Increased ageing of the Italian-born population in South Australia since the 1980s has meant the Italian community has been active in providing ethno-specific aged care facilities for the elderly. The largest of these nursing homes are run by Bene: Aged care, Italian-style (formerly the Italian Benevolent Foundation SA Inc.) on the north-east side of Adelaide, and on the western side by the Society of St Hilarion Inc. The latter is an aged care facility established by Italians from Caulonia in Calabria, the town from which the highest number of Italians have immigrated to South Australia.
Italians identify strongly with their town, province and region of origin. Most of the fifty or more Italian clubs and religious associations in South Australia have been established with the aim of bringing together Italians from the same province or region. These groups celebrate—as they had done previously in Italy—the annual religious festival in honour of their local saint. At the same time, the various clubs provide social and cultural exchange, strengthen birthplace connections, renew family and village identity, and provide an opportunity for children and grandchildren to experience the traditions, language and customs that are an intimate part of the first generation migrant. Local radio stations that transmit Italian programs have an important function in publicising and promoting these festivals, celebrations and cultural events, as well as providing news, entertainment and Italian music for majority first-generation listeners.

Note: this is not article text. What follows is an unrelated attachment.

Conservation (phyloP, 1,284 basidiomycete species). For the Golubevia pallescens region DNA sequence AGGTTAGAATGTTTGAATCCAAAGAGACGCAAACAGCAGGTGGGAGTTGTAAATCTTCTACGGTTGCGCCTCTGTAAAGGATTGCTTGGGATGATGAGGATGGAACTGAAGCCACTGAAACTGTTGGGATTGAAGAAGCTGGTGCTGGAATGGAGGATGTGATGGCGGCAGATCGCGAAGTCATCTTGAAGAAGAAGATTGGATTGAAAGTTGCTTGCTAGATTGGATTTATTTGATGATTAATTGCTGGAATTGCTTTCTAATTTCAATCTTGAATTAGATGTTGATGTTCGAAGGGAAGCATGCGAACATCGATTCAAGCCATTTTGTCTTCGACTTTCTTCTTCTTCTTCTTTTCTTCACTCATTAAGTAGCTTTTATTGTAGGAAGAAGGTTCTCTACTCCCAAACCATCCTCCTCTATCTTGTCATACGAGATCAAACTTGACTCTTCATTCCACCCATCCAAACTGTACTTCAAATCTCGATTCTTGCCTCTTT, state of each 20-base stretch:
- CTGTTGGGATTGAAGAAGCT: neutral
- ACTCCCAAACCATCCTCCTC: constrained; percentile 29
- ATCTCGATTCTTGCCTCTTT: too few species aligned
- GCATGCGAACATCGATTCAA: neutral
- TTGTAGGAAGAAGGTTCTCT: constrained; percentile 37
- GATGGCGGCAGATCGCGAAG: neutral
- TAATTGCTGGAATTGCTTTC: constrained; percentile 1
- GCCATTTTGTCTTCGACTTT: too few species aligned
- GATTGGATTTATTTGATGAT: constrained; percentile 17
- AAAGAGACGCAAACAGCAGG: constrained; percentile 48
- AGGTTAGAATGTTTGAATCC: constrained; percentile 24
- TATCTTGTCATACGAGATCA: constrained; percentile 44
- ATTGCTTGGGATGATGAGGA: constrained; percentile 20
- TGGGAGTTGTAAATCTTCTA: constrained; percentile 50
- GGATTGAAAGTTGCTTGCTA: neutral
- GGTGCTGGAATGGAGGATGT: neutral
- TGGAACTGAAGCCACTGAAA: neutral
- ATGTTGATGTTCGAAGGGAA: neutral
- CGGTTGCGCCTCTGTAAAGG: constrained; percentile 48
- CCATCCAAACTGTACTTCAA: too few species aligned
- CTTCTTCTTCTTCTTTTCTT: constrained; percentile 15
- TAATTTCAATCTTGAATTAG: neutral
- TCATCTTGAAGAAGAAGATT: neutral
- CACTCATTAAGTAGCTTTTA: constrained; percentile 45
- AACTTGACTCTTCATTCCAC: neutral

One of the few events designed specifically to bring all Italians together, of whatever regional background, is the annual celebration of Carnevale. Initially established in 1976 as the Rundle Mall Italian Festival, today it is a major two-day event on the South Australian calendar that attracts over 25 000 people and provides the opportunity for South Australia's Italian community to showcase its culture and traditions and to share them with the rest of the community.
Bilateral trade with Italy continues to grow, and is fostered by Adelaide’s very active Italian Chamber of Commerce and Industry. The Italian Chamber promotes business networking, assists in establishing new commercial contacts between Italy and South Australia and provides support for the lobbying of appropriate bodies to ensure that the necessary infrastructure is in place to facilitate trade and investment.